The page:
Unseen Japan

Following several difficult years, Japan is opening up to the world again. We hope that many of us will be able to enjoy its culture with all our senses again. The theme of Eigasai 2023, the 16th edition of Japanese film and culture festival, is Japan that is not apparent at a glance – Unseen Japan.

Few Japanese get to visit all the islands in their lifetime, and fewer still get to know all the secrets of the diverse cultural life in distant locations. Traditions and rituals are intrinsically linked to nature and the cultural history of each specific place, and not ready for viewing at all times even for tourists from among Japanese citizens. Travellers from the rest of the world stand an even smaller chance to see and, more importantly, understand them. The things that remain out of our sight are not secret – they are just private, unseen, or forgotten to an extent. So, we invite you to a tour of Japan in space and time where we will get acquainted with it together and step by step.

We will begin in the freezing north, on the Hokkaido Island. Ainu Mosir will show you the meaning that bear has for the local citizens. Certain traditions could be considered cruel. We should not forget, however, that they often reflect thousands of years of cultural development and are vital for preserving the Ainu people’s cultural identity, especially in modern times, and as such they hopefully are also understandable.

Killing will take us to relatively recent history. After 250 long years of peace under the rigid shogunate, the imperial power is about to be renewed with the Meiji reforms and the final battles in the spirit of the samurais are ensuing. The film will show us the life of the ronins – samurais without a master. The traditional upbringing determines young men to desire a heroic death, but they have to find the path to reach their destiny all by themselves. 

Raising a little child as a single parent is difficult in any country and at any time. The film Step shows a young man fulfilling this task while giving up what appears to be the single most important thing that businessmen – modern-day samurais – have: his own career for the sake of his daughter. It is a film about the strength of the family, which even death cannot defeat.

On Gaku: Our Sound will take us to the world of music and animation. Many high school students form bands, but few possess as little talent as the three protagonists of the film. Despite that, they hope to find success at a rock festival. Hope is the last to die, even if a gang from a rival school is after you. The film was made using the rotoscope method by a single person over a period of seven years, and it captures the atmosphere of Japanese rock music in the early 21st century with incredible fidelity.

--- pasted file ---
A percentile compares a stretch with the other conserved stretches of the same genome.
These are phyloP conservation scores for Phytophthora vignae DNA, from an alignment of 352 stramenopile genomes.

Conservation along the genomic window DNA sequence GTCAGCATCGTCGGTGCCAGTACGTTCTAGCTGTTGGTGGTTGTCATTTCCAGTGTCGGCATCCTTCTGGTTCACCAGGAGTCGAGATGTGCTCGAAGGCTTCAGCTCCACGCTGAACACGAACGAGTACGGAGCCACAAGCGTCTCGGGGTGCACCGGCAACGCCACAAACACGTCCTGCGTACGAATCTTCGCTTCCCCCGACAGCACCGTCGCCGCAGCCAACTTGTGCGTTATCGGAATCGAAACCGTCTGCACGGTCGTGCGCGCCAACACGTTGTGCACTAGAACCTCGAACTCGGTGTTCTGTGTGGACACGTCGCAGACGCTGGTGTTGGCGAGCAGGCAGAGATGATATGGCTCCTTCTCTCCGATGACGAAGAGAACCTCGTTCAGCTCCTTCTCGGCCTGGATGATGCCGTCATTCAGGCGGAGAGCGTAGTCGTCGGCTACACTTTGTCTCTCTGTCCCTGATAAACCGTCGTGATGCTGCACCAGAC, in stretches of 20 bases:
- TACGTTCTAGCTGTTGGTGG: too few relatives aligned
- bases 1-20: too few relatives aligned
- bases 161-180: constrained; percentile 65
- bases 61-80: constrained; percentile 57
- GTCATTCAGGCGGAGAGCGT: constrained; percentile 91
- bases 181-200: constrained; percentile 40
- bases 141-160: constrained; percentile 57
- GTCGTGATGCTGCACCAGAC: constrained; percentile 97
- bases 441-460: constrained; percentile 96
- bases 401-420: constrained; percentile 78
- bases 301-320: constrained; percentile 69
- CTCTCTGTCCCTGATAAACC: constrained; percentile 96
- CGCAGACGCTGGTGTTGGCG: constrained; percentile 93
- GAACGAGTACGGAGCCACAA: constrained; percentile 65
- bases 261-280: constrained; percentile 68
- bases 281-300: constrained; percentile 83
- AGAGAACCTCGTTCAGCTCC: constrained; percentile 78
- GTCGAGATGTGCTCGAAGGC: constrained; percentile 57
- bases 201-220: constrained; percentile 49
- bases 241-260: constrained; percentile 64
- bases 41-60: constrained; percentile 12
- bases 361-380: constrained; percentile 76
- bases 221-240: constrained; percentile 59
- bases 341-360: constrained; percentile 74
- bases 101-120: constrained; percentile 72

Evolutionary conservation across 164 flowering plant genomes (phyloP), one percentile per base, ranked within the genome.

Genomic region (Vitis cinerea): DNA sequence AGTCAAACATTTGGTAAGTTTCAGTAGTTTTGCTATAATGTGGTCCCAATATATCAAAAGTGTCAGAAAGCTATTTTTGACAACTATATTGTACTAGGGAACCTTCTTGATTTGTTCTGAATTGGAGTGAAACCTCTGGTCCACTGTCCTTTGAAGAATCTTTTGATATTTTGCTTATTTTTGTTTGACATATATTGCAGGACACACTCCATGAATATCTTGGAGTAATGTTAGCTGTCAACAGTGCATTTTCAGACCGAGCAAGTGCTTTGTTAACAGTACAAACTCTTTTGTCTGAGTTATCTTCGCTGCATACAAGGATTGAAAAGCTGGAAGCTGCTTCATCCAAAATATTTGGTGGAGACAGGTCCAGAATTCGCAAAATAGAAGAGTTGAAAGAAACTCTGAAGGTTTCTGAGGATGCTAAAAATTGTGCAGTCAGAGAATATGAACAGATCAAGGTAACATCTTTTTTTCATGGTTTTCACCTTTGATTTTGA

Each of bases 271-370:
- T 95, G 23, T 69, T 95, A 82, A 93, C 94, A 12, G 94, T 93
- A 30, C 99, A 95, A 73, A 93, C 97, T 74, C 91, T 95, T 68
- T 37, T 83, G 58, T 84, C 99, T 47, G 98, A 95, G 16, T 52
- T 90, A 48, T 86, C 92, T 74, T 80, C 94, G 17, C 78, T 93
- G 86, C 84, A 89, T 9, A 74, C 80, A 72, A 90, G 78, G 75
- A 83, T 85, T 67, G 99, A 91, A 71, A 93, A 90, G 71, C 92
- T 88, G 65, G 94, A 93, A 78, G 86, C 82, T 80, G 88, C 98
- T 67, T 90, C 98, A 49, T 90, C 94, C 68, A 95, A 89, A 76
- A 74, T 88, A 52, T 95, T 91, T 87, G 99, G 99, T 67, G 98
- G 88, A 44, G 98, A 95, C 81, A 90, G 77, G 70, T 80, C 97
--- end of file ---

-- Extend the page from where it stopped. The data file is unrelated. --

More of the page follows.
Sanka: Nomads of the Mountains will take us to the Honshu Island. The local free nomads roam the landscape, collect firewood, hunt, and help out in fields and farms for living. Japan has almost forgotten the very existence of this part of society. Technological development has caused it to disappear completely. Along with nature, the people gave way to Japan’s economic development.

We will complete our journey together on the isle of Okinawa with Born Bone Born. The final farewell to a family member, the senkotsu funeral ritual traditionally takes place several years after the person’s passing. Although very touching and intimate, even such a family reunion can lead to a string of unexpectedly funny events.

The Saturday animated film for children will illustrate what it is like to continue the tradition of running the onsen rural spas. It will not be an easy task for Okko, a city girl, especially when an annoying schoolmate who is managing a hotel resort in the neighbourhood despite her young age keeps preaching to her all the time. The heroine has a secret weapon, though – ghosts and spectres who are always ready to help Okko out.

The films for this year’s edition of the festival were provided by The Japan Foundation in cooperation with the Embassy of Japan in the Czech Republic and the Articlefilms and Nikkatsu distribution companies.

In conclusion, allow me to thank you, visitors, for coming, and all sponsors and partners as well as everybody involved for their support and love of Eigasai. We trust in a better future and are looking forward to seeing you in the Lucerna cinema and at other events organised by the Czech-Japanese Association.

Klára Poskočilová